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Old 28th Jul 2021, 9:48 am   #9
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Default Re: Nernst Lamps

When I was at university (from 1974 to 1981) the IR spectrometer used a Nernst glower. The trick for long life was not to turn it off. It would last about a year, and I kept a small stock of the things to keep the spectrometer operating.

I needed the spectrometer functional because I was working at wavelengths up to 20um, and so needed it to check and calibrate the transmission spectrum of the optics.

I forget entirely what brand that Spectrometer was. Almost certainly a 1960's vintage instrument.

Craig
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Old 28th Jul 2021, 12:27 pm   #10
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Smile Re: Nernst Lamps

Hi,
Here's another YouTube video about these fascinating Nernst lamps.

https://www.youtube.com/watch?v=1vCQySb6ulA

Cheers, Pete
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Old 28th Jul 2021, 3:57 pm   #11
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Default Re: Nernst Lamps

Very generous of Andy to devote so much time to YT, the previous clip summarised (some rare) fluorescent tubes, eg coloured ones with bayonet caps, half-phosphored ones, etc. Also a demo of just how little inert gas is actually present in a T12- only about 2 or 3% by volume.

The few Nernst type lamps for sale online are several hundred quid- and almost certainly broken!

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Old 28th Jul 2021, 4:11 pm   #12
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Default Re: Nernst Lamps

After seeing the video the OP kindly posted, I read up a bit on the Nernst glower, zirconium and yttrium oxides were used.

For lamp mantles (gas, and paraffin), the oxides used were thorium with a small amount of cerium, to give a good light. I'm wondering why these were not used in the Nernst - maybe just because of conductivity (or lack of?)

Quote:
Originally Posted by The Philpott View Post
...how little inert gas is actually present in a T12- only about 2 or 3% by volume
That can't be right - a gas always fills its container! So they're 100% full.

Does it mean that the gas inside is at 2 or 3% of atmospheric pressure?
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Old 28th Jul 2021, 6:30 pm   #13
G.Castle
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Default Re: Nernst Lamps

Clever device, very interesting to see the lamp working as intended, thanks for posting a link
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Old 28th Jul 2021, 6:40 pm   #14
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Default Re: Nernst Lamps

As a modest collector of vintage light bulbs I am fascinated by this lamp. I never knew it existed. The Hydrogen filled ballast barretter, in a very similar form was used as a heater regulator in GEC and English Electric TV receivers from the early 50's to around 1956. John.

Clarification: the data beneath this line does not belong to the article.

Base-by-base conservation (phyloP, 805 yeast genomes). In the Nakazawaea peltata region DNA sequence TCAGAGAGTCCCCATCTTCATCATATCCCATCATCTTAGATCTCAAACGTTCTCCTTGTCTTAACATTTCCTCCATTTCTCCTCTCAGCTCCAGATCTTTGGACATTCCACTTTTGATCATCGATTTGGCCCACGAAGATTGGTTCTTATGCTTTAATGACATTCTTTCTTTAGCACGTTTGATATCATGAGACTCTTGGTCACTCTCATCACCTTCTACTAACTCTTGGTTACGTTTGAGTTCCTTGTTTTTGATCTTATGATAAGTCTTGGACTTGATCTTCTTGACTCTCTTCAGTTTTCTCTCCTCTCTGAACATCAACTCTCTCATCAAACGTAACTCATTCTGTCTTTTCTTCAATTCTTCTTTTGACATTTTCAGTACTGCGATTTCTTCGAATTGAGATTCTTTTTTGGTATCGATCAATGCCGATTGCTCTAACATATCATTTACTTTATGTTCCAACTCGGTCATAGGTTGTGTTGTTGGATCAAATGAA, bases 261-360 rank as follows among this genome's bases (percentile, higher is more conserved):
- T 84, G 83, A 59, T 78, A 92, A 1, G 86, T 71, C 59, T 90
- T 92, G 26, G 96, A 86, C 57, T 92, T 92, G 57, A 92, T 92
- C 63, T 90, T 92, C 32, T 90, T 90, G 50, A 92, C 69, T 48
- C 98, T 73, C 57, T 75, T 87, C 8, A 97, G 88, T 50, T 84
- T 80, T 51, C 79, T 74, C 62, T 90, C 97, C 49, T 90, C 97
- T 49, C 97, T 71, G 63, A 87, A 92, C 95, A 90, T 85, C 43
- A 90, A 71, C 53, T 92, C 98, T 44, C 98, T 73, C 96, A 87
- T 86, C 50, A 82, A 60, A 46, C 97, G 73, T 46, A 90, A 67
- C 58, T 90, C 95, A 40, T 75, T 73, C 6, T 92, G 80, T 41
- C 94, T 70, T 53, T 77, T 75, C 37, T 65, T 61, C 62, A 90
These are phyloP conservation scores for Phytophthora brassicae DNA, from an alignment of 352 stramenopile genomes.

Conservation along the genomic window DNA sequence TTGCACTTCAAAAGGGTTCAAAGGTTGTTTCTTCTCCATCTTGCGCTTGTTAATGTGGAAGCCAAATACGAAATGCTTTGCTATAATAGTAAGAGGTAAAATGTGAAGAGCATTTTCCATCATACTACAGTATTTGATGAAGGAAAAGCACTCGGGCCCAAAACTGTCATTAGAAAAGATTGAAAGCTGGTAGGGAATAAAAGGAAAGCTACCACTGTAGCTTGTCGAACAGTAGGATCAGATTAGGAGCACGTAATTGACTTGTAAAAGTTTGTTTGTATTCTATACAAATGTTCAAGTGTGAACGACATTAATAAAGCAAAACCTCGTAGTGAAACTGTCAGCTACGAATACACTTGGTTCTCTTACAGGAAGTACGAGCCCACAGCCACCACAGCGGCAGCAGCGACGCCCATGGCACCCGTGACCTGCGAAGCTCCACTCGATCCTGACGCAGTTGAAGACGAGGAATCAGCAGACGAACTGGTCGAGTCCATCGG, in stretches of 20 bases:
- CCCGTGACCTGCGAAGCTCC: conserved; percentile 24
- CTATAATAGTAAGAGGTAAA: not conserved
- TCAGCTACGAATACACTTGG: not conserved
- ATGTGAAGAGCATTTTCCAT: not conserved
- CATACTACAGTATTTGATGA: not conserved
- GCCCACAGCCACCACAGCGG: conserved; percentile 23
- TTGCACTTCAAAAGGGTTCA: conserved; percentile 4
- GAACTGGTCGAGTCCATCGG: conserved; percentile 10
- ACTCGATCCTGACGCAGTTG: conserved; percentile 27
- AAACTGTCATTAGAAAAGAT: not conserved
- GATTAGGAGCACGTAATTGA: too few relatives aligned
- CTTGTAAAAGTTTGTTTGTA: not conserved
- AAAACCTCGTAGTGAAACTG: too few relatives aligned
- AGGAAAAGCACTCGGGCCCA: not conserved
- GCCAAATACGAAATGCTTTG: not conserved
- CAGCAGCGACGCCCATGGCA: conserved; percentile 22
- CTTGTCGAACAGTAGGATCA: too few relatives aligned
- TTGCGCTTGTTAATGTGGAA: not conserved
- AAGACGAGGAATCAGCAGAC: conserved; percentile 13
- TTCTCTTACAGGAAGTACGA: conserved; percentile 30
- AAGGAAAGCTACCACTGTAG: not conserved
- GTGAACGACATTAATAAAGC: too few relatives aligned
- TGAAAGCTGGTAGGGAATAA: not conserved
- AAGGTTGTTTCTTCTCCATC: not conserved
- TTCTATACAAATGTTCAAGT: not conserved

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Old 28th Jul 2021, 7:53 pm   #15
The Philpott
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Default Re: Nernst Lamps

Post No.12- Terminology glitch by me there; he tested how hard the vacuum was by submersing the bottom end of the 'tube in (dyed) water then snipping the crimp off the end. It was surprising how much water was pulled in!

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Old 29th Jul 2021, 6:38 am   #16
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Default Re: Nernst Lamps

As I have an interest in lighting of all kinds this was absolutely fascinating! They knew a thing or two back in the day, far more than, I think, we give them credit for. Never heard of a Nernst lamp before let alone seen one operating. Many thanks for posting & broadening my knowledge & understanding.
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Old 29th Jul 2021, 12:50 pm   #17
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Default Re: Nernst Lamps

I have inherited (many years ago) a box of 2 Nernst filaments neatly wrapped in cotton packing. For ages I didnít give them a second thought amongst all the other stuff I have accumulated over the years but it is great to see a renewed interest in this older technology. The lamps I have seen ( again on YouTube etc) show a complex light fitting with a bimetallic time switch that pre heats the Nernst filament before it is powered.
I would post a picture of them but I in Japan working on a well known spectator free event. Iíll put some up when I get home.
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Old 29th Jul 2021, 3:50 pm   #18
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Default Re: Nernst Lamps

There was, and may still be, a Nernst lamp on display in the science museum London.

As has been said, Nernst lamps are now rare. Has anyone tried making a working replica ? Possibly easier than a filament lamp as no high vacuum pumping plant is needed.

Nichrome wire might serve for the preheating element rather than very costly platinum.
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Old 29th Jul 2021, 4:33 pm   #19
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Default Re: Nernst Lamps

Quote:
Nichrome wire might serve for the preheating element rather than very costly platinum.
Or a flame as said before. I wonder if a gas/paraffin mantle would work if scrunched up enough? I have some Tilly mantles I may give it a go in a moment of madness.
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Old 29th Jul 2021, 4:39 pm   #20
TonyDuell
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Default Re: Nernst Lamps

Be warned that some of those gas mantles contain thorium oxide and are quite radioactive. Make sure you don't breath any dust from them, for example.

As I menitoned, a mains fillament lamp (you lamp limiter?) will work as a ballast at least for testing.